Gun safety is the paramount concern for those of you who own firearms, and those of you who know a gun owner. But how do we know that the people who will inherit a firearm are qualified to do so? Here is your solution to uphold the safety standards of firearm owners and alleviate the concerns of those who know them.
A gun trust is one of the tools in the estate planning toolkit that maintains firearm safety standards, and you may want to consider using this type of trust if you are a firearm owner.
Many of you have probably never heard of this invaluable tool but I believe it should definitely be used more for everyone’s best interests.
Firearms transferring to your beneficiaries after your passing raises two distinct problems.
First, if you own a firearm we know that you are concerned about safety. But what about the people who will inherit your firearm? I have handled numerous matters where a firearm owner made a general bequest of their assets to their family meaning that people without any training suddenly became firearm owners.
Had they considered this issue for even a moment they would have wanted to make sure that before any person owned the weapons they would have the appropriate training and licensing to own a firearm responsibly. Thankfully, this is exactly what a gun trust does.
The second concern is that there can be very serious legal ramifications for beneficiaries receiving restricted forearms from a decedent’s estate.
Title II of the Gun Control Act amended the National Firearms Act (NFA), and it established a restricted class of firearms and accessories. These would include short barreled rifles, machine guns, short-barreled shotguns, and silencers or suppressors. It is illegal to own a Title II firearm if a person has not received all required licensing and training.
Therefore, a family member could be unwittingly placed in violation of this federal law when they inherit the restricted firearm under a traditional estate plan.
Let’s talk about how a gun trust can help
How a Gun Trust Works
Gun trusts work very well in a post-death firearm transfer situation for two reasons.
First, like all trusts, the property in the trust is owned by the trust and any conditions you pick can would have to be fulfilled before a beneficiary can take personal ownership of, or use, the firearms.
This means that firearm owners can insure that the beneficiaries they choose will live up to the same exacting safety standards the firearm owner observed in life by requiring any designated training the firearm owner chooses before the beneficiary can use or own the firearms. There could also be any other criteria the firearm owner wishes to put in place such as the beneficiary cannot have any convictions or must be gainfully employed.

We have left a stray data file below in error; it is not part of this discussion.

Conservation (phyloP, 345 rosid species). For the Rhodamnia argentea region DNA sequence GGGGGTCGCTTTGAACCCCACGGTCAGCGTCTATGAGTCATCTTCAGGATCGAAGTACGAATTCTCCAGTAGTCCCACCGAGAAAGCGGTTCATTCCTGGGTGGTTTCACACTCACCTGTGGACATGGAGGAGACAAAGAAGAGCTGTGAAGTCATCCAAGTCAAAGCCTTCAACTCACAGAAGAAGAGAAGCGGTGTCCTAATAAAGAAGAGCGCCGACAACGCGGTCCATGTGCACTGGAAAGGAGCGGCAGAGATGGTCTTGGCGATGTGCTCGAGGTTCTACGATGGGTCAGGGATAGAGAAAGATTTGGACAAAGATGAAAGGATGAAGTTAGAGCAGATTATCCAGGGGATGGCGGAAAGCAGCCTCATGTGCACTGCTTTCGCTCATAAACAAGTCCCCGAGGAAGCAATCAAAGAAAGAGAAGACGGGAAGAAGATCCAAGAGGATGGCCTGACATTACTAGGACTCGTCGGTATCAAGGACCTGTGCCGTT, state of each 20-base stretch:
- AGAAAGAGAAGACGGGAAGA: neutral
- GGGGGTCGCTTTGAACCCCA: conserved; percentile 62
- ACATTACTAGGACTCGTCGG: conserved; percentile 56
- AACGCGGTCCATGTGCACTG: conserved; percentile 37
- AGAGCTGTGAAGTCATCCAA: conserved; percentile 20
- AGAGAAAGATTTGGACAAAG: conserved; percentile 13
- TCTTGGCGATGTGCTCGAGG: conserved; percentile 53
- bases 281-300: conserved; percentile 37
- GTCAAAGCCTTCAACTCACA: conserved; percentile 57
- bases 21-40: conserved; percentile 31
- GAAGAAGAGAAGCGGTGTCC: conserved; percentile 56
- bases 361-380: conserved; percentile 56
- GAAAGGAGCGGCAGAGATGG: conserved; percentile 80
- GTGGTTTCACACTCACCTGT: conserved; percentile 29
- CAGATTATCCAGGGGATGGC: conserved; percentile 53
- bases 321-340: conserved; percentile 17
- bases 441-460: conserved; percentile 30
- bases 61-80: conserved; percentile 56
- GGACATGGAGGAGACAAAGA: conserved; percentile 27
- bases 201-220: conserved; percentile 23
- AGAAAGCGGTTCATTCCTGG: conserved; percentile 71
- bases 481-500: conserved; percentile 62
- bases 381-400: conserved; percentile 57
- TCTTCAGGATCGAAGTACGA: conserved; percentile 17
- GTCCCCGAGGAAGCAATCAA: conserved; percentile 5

The second reason gun trusts also work is that they insure that no beneficiary will be put in accidental violation of Title II of the Gun Control Act by becoming owner of any restricted weapon before obtaining all appropriate licensing and registration requirements.
Since the trust would technically own the weapon until all conditions are met, no individual is the owner and no one would be breaking any laws.
One requirement to keep in mind that further insures everyone’s safety is that any trustee that is going to handle the Title II weapons that are held by a gun trust must go through the certification process. This would also apply to the final beneficiary of the firearms.
Choose the Trustee and Beneficiary Wisely
You should be very discerning if you create a gun trust as part of your estate plan. The trustee or trustees should be responsible in a general sense, and they should have impeccable backgrounds. They should also understand how to safely handle the guns that are in the collection.
This would also apply to the final beneficiary that will ultimately assume ownership of the weapons.
These are the types of issues that you can go over with an experienced estate planning attorney to make sure that all of your concerns are heard and addressed.
How a Gun Trust Protects You During Your Life
Just under 13 percent of senior citizens contract Alzheimer’s disease, and the figure is over 30 percent for those that are 85 years of age and older.
It is inadvisable for you to own a firearm if you should become cognitively impaired. Furthermore, it is illegal for a cognitively impaired person to possess a Title II weapon.
To account for this possibility, you can empower a successor trustee to administer the trust in the event of your incapacity.
If you ever speak to me about this I will tell you how we dealt with this issue for my own father and how it has shaped my philosophy and zeal for gun trusts.
Attend a Free Webinar!
If you are interested in learning more about estate planning and nursing home asset protection, we have some great opportunities coming up in the near future. Attorney Cornelius J. O’Reilly is holding a series of webinars, and the sessions are being offered free of charge.
You can come away with a great deal of useful information if you join us, and don’t have to go anywhere to participate. To see the dates and obtain registration information, visit our webinar schedule page. You can send us a message to set up a consultation appointment, and we can be reached by phone at 332-456-0500.